Iceland’s Football Story: The Glory Of Public Football


“These guys now with us in the [Iceland] national team were brought up on artificial pitches. Many would have had youth coaching in an indoor dome. They could go out if the weather was good, but they always had good facilities to train.”

Heimer Hallgrímsson, joint Iceland football coach, BBC Sport, Nov 15, 2015

This has been a competition of defensive grit, stifling of goals.  More exceptions are starting to appear in the first elimination round. Germany sunk Slovakia by three goals in a typically clinical way; Belgium proved ruthless in its display slotting four through Hungary’s defences.  But the great wonder of football at this tournament, a team that came quite literally out of the blue of football existence, was Iceland.

Wonder as it might be, Iceland’s performance has not been a miracle so much as phenomenal hard work and dedication. As the great inventor and purveyor of direct current Thomas Edison was known to have claimed, genius is 1 percent inspiration and 99 percent perspiration.  That did not mean that at some point, Iceland were keeping company with such football minnows as Luxembourg and Liechtenstein.  Much more perspiration was required.

In the qualifying rounds, the team finished seven points clear of the Netherlands.  In Euro 2016, they held their own in the group stages, fashioning out draws against Hungary and Portugal, while sinking Austria.

This took them to a wonderful, free flowing match with England, taking two out of three chances on goal count in the first half.  England’s lion share looked poor and desperate relative to the Icelanders when they had the ball.  By the conclusion of the match, the latter had won a famous victory by two goals to one to march on the quarter finals.

Much silliness has been tossed around in attempting to understand the Icelandic achievement.  How, goes one question, did a nation of 330,000 go so far in the football stakes?  El Salvador, with a larger population of four million, was hammered 10-1 in their opening game of the 1982 World Cup.  Closer examination shows structure in the home game, along with dedication and a generous contribution of resources to youth talent.

Typical are the public training facilities that speckle the country, a network of breeding centres for Icelandic football.  “Everybody can see that these pitches are vital to us,” explained Arnar Bill Gunnarsson, head of football development the Iceland Football Association (KSI).

According to the KSI, there were 179 full-size pitches in the country by the end of the 2015, making that one full-size pitch for every 128 registered players in the country. To this can be added 166 mini and half-sized pitches that employ artificial turf.[1]  Such dome pitches have become realms of pursuit for the Icelandic footballer, havens of development away from harsh conditions.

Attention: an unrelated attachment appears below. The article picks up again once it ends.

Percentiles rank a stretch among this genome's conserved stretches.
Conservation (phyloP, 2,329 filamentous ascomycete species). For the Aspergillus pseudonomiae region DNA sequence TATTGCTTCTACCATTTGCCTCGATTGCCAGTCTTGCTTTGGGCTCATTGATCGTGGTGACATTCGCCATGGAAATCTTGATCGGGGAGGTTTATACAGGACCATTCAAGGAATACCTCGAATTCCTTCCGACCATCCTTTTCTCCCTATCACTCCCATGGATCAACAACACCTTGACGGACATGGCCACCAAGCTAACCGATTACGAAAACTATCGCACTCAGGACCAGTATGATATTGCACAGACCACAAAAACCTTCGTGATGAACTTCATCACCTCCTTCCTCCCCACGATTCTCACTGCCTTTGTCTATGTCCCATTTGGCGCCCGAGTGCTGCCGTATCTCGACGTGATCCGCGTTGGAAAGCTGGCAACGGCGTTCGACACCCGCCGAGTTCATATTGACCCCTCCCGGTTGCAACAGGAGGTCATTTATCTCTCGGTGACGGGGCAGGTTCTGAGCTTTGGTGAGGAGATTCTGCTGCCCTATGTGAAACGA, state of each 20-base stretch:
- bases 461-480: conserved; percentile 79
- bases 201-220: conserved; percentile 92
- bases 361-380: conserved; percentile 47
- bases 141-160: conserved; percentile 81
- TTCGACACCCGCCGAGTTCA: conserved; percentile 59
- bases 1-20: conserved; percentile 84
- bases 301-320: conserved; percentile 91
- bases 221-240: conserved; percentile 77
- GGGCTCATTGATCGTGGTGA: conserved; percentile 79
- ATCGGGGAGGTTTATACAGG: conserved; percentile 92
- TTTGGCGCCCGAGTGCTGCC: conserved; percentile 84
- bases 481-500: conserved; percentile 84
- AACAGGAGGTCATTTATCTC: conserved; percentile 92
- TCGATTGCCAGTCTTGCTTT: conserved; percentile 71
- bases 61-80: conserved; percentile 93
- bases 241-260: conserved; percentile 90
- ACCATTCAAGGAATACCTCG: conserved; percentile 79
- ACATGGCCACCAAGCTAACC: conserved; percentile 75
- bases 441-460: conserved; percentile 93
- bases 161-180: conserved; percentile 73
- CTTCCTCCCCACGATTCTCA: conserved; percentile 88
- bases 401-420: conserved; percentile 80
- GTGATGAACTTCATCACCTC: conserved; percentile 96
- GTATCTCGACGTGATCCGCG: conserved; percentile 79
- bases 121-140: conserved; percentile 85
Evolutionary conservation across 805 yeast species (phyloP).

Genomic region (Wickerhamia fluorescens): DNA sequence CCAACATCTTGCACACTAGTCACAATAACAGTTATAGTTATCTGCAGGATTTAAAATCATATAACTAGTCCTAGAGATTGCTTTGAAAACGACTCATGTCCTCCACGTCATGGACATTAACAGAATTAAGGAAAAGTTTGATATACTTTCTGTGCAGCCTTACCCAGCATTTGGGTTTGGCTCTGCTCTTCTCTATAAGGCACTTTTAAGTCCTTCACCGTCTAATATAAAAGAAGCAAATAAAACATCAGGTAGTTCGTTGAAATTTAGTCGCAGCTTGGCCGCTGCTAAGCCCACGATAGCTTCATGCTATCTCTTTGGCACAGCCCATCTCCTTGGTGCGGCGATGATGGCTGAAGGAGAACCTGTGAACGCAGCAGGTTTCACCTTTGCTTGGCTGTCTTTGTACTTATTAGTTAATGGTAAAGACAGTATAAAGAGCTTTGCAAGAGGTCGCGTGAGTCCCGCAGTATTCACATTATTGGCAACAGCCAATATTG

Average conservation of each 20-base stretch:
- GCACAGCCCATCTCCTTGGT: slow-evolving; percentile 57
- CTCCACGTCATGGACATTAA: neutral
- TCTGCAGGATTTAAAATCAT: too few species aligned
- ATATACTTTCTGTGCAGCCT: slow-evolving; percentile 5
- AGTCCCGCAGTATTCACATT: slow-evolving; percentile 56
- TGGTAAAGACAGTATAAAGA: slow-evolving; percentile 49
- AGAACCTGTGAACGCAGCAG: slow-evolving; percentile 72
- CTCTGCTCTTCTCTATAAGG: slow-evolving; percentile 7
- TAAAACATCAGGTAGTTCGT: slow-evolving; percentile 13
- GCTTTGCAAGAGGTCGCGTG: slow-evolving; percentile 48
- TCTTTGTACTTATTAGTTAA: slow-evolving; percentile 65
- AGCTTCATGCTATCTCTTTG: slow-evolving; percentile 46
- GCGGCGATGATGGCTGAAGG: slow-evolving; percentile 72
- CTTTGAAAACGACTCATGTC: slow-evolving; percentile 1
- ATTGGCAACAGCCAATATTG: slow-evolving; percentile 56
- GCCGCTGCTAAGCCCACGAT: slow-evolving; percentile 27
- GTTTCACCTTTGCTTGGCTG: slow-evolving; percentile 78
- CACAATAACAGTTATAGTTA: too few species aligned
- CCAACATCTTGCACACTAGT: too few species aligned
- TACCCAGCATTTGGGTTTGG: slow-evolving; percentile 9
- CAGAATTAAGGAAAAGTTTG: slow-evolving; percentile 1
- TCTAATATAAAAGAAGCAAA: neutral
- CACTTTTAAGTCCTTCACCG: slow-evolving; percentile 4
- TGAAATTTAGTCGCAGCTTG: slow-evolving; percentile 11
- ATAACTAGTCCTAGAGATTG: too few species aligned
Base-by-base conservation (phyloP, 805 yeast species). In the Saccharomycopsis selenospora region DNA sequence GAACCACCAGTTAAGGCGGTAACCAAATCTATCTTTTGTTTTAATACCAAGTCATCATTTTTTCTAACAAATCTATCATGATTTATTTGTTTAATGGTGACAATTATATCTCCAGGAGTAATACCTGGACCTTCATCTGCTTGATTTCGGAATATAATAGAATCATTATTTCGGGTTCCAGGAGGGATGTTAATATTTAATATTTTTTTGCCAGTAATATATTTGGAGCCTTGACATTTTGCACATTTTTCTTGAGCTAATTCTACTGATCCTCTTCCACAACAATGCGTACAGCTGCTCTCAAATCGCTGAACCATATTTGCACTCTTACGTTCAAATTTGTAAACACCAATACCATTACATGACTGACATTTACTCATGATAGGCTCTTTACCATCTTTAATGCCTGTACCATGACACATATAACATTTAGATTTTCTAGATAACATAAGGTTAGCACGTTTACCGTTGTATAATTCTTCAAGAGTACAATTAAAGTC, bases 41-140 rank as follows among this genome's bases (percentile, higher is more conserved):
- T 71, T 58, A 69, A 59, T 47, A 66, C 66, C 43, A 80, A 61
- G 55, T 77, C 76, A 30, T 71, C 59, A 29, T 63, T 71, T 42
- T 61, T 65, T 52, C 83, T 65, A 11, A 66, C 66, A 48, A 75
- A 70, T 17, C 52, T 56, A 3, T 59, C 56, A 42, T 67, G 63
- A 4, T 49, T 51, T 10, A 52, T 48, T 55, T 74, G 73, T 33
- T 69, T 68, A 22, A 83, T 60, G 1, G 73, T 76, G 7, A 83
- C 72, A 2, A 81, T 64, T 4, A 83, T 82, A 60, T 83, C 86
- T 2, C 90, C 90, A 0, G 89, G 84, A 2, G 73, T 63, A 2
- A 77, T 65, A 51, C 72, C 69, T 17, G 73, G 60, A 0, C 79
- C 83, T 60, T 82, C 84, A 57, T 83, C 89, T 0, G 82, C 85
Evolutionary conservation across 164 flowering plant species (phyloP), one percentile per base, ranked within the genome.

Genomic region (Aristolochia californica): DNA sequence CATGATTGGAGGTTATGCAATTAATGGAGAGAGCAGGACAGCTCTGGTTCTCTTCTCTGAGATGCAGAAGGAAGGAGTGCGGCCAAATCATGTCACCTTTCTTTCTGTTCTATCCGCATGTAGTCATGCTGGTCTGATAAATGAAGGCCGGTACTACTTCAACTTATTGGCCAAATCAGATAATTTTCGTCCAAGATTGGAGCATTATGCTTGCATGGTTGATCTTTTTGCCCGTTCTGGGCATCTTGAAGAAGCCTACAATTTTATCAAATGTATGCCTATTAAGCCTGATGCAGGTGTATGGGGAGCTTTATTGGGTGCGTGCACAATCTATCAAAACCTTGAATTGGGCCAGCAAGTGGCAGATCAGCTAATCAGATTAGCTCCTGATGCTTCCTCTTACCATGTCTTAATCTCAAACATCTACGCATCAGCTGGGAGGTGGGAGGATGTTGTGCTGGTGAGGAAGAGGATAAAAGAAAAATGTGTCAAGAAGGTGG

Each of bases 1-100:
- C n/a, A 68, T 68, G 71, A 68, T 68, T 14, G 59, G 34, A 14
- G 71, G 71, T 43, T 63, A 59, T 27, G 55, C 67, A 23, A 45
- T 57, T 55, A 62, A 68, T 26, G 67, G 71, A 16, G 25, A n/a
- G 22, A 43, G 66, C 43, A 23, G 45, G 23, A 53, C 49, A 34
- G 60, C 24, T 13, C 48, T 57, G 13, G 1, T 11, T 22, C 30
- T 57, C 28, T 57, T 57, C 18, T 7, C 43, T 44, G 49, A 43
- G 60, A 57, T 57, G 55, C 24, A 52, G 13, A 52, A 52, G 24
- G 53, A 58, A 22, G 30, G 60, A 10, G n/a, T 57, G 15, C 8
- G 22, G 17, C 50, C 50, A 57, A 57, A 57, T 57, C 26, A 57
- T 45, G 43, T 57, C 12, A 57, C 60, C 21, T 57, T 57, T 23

Heimer Hallgrímsson, the national team’s joint head coach, sees such dome pitches as “a revelation”, the sort that all villages wanted.  Virtually every school in Iceland is close to one.[2]

The continued growth of such football is all the more impressive given the economic shocks the country has endured.  In terms of sheer scale, the banking crisis of 2008 was as calamitous as any country’s, if not more so. That did not prevent the publicly funded facilities for football from continuing to receive resources.  Public house football was a species to be nurtured, not ditched.

In time, these domes of training and practice gave birth to the “indoor kid” generation, the first players whom made their appearance at the European Under-21 Championship in 2011.  Many are on show at the championship in France.

Football, however, is hardly just training pitches in suitable conditions.  Iceland has one conspicuous omission to other countries of the football persuasion: professional club sides.  They make up for this lack in an abundance of coaches, with 639 holding a UEFA B license.

There is also another strain in Iceland’s football which can almost be regarded as singular in the modern professional tradition.  Within that cosmos is a distinct lack of elitism.  A strict, natural egalitarianism operates, the great leveller between players that has produced a marked esprit de corps among the players of the national team.

As Gunnarsson explained to Goal, “It doesn’t matter if you’re a boy or a girl or good or bad at playing football.  Up until the age of 19, you can train as much as you’d like.”  Rather heretical stuff to the professionalised devotees of the game.

With a calm head, the coaching staff comprising Hallgrímsson and Lars Lagerback have managed to wangle out superb performances from the team, reminding everybody that they are not in the business of imitating the inimitable. In that sense, they have truly come into their own.

Dr. Binoy Kampmark was a Commonwealth Scholar at Selwyn College, Cambridge.  He lectures at RMIT University, Melbourne. Email: [email protected]



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